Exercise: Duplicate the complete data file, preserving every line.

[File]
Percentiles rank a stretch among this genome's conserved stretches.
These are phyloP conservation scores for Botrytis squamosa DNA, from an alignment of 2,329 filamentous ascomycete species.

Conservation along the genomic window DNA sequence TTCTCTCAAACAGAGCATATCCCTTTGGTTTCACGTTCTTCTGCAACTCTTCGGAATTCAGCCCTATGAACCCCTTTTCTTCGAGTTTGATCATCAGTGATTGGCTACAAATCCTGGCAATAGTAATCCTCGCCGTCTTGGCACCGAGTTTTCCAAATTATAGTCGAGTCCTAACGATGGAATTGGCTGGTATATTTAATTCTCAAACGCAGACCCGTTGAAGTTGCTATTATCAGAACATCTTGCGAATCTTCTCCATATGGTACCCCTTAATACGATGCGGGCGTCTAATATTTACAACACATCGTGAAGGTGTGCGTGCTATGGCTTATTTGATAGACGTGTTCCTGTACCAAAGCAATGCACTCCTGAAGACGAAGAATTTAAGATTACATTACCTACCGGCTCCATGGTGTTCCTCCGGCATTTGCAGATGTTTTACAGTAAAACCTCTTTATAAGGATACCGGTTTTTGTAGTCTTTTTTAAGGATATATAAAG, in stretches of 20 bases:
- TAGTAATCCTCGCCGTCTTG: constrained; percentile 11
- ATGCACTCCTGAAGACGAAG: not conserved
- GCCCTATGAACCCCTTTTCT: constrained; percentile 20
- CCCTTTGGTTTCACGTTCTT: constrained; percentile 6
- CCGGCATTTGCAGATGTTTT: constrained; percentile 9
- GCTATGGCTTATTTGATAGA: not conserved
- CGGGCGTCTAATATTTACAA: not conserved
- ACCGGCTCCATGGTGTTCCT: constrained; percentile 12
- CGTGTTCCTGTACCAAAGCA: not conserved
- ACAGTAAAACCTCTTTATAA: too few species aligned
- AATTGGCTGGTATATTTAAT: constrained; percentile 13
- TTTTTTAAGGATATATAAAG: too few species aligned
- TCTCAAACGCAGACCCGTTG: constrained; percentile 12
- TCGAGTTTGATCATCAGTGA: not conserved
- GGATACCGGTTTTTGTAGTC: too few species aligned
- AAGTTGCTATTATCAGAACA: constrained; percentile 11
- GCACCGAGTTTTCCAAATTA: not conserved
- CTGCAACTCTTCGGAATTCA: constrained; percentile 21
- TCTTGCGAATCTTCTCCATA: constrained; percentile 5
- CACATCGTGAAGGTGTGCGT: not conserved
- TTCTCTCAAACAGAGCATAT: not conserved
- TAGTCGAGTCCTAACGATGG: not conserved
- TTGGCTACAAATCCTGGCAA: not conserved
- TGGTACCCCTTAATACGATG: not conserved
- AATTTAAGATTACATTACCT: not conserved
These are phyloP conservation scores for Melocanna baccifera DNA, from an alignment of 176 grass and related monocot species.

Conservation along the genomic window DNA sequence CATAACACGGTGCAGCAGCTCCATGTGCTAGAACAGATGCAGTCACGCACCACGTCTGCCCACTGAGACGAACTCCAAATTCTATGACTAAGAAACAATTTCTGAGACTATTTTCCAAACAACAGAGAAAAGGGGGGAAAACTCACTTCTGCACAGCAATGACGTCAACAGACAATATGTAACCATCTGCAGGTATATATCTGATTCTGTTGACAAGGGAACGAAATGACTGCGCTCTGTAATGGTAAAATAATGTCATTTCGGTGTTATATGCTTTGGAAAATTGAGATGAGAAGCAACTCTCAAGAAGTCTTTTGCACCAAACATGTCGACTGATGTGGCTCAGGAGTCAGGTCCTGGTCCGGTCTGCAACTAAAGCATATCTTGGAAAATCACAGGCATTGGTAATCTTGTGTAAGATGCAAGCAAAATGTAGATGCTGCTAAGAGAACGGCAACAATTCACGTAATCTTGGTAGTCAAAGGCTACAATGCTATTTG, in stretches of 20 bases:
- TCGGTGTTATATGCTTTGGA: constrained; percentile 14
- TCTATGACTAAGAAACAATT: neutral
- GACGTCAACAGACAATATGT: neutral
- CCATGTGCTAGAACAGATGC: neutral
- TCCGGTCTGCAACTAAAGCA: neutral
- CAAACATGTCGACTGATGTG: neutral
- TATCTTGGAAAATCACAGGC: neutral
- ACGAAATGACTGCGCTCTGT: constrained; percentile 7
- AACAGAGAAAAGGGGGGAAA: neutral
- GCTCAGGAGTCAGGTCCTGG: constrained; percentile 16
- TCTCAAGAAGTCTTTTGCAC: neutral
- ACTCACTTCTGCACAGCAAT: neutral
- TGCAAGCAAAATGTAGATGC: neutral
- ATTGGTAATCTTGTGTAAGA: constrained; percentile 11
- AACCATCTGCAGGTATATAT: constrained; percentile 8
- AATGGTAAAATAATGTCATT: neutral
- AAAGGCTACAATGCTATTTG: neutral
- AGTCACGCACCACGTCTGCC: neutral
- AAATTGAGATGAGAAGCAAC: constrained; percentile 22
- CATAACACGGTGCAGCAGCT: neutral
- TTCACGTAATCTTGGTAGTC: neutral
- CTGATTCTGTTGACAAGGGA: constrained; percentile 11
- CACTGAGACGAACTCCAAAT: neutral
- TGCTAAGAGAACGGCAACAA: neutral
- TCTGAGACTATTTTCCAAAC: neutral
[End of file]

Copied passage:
Percentiles rank a stretch among this genome's conserved stretches.
These are phyloP conservation scores for Botrytis squamosa DNA, from an alignment of 2,329 filamentous ascomycete species.

Conservation along the genomic window DNA sequence TTCTCTCAAACAGAGCATATCCCTTTGGTTTCACGTTCTTCTGCAACTCTTCGGAATTCAGCCCTATGAACCCCTTTTCTTCGAGTTTGATCATCAGTGATTGGCTACAAATCCTGGCAATAGTAATCCTCGCCGTCTTGGCACCGAGTTTTCCAAATTATAGTCGAGTCCTAACGATGGAATTGGCTGGTATATTTAATTCTCAAACGCAGACCCGTTGAAGTTGCTATTATCAGAACATCTTGCGAATCTTCTCCATATGGTACCCCTTAATACGATGCGGGCGTCTAATATTTACAACACATCGTGAAGGTGTGCGTGCTATGGCTTATTTGATAGACGTGTTCCTGTACCAAAGCAATGCACTCCTGAAGACGAAGAATTTAAGATTACATTACCTACCGGCTCCATGGTGTTCCTCCGGCATTTGCAGATGTTTTACAGTAAAACCTCTTTATAAGGATACCGGTTTTTGTAGTCTTTTTTAAGGATATATAAAG, in stretches of 20 bases:
- TAGTAATCCTCGCCGTCTTG: constrained; percentile 11
- ATGCACTCCTGAAGACGAAG: not conserved
- GCCCTATGAACCCCTTTTCT: constrained; percentile 20
- CCCTTTGGTTTCACGTTCTT: constrained; percentile 6
- CCGGCATTTGCAGATGTTTT: constrained; percentile 9
- GCTATGGCTTATTTGATAGA: not conserved
- CGGGCGTCTAATATTTACAA: not conserved
- ACCGGCTCCATGGTGTTCCT: constrained; percentile 12
- CGTGTTCCTGTACCAAAGCA: not conserved
- ACAGTAAAACCTCTTTATAA: too few species aligned
- AATTGGCTGGTATATTTAAT: constrained; percentile 13
- TTTTTTAAGGATATATAAAG: too few species aligned
- TCTCAAACGCAGACCCGTTG: constrained; percentile 12
- TCGAGTTTGATCATCAGTGA: not conserved
- GGATACCGGTTTTTGTAGTC: too few species aligned
- AAGTTGCTATTATCAGAACA: constrained; percentile 11
- GCACCGAGTTTTCCAAATTA: not conserved
- CTGCAACTCTTCGGAATTCA: constrained; percentile 21
- TCTTGCGAATCTTCTCCATA: constrained; percentile 5
- CACATCGTGAAGGTGTGCGT: not conserved
- TTCTCTCAAACAGAGCATAT: not conserved
- TAGTCGAGTCCTAACGATGG: not conserved
- TTGGCTACAAATCCTGGCAA: not conserved
- TGGTACCCCTTAATACGATG: not conserved
- AATTTAAGATTACATTACCT: not conserved
These are phyloP conservation scores for Melocanna baccifera DNA, from an alignment of 176 grass and related monocot species.

Conservation along the genomic window DNA sequence CATAACACGGTGCAGCAGCTCCATGTGCTAGAACAGATGCAGTCACGCACCACGTCTGCCCACTGAGACGAACTCCAAATTCTATGACTAAGAAACAATTTCTGAGACTATTTTCCAAACAACAGAGAAAAGGGGGGAAAACTCACTTCTGCACAGCAATGACGTCAACAGACAATATGTAACCATCTGCAGGTATATATCTGATTCTGTTGACAAGGGAACGAAATGACTGCGCTCTGTAATGGTAAAATAATGTCATTTCGGTGTTATATGCTTTGGAAAATTGAGATGAGAAGCAACTCTCAAGAAGTCTTTTGCACCAAACATGTCGACTGATGTGGCTCAGGAGTCAGGTCCTGGTCCGGTCTGCAACTAAAGCATATCTTGGAAAATCACAGGCATTGGTAATCTTGTGTAAGATGCAAGCAAAATGTAGATGCTGCTAAGAGAACGGCAACAATTCACGTAATCTTGGTAGTCAAAGGCTACAATGCTATTTG, in stretches of 20 bases:
- TCGGTGTTATATGCTTTGGA: constrained; percentile 14
- TCTATGACTAAGAAACAATT: neutral
- GACGTCAACAGACAATATGT: neutral
- CCATGTGCTAGAACAGATGC: neutral
- TCCGGTCTGCAACTAAAGCA: neutral
- CAAACATGTCGACTGATGTG: neutral
- TATCTTGGAAAATCACAGGC: neutral
- ACGAAATGACTGCGCTCTGT: constrained; percentile 7
- AACAGAGAAAAGGGGGGAAA: neutral
- GCTCAGGAGTCAGGTCCTGG: constrained; percentile 16
- TCTCAAGAAGTCTTTTGCAC: neutral
- ACTCACTTCTGCACAGCAAT: neutral
- TGCAAGCAAAATGTAGATGC: neutral
- ATTGGTAATCTTGTGTAAGA: constrained; percentile 11
- AACCATCTGCAGGTATATAT: constrained; percentile 8
- AATGGTAAAATAATGTCATT: neutral
- AAAGGCTACAATGCTATTTG: neutral
- AGTCACGCACCACGTCTGCC: neutral
- AAATTGAGATGAGAAGCAAC: constrained; percentile 22
- CATAACACGGTGCAGCAGCT: neutral
- TTCACGTAATCTTGGTAGTC: neutral
- CTGATTCTGTTGACAAGGGA: constrained; percentile 11
- CACTGAGACGAACTCCAAAT: neutral
- TGCTAAGAGAACGGCAACAA: neutral
- TCTGAGACTATTTTCCAAAC: neutral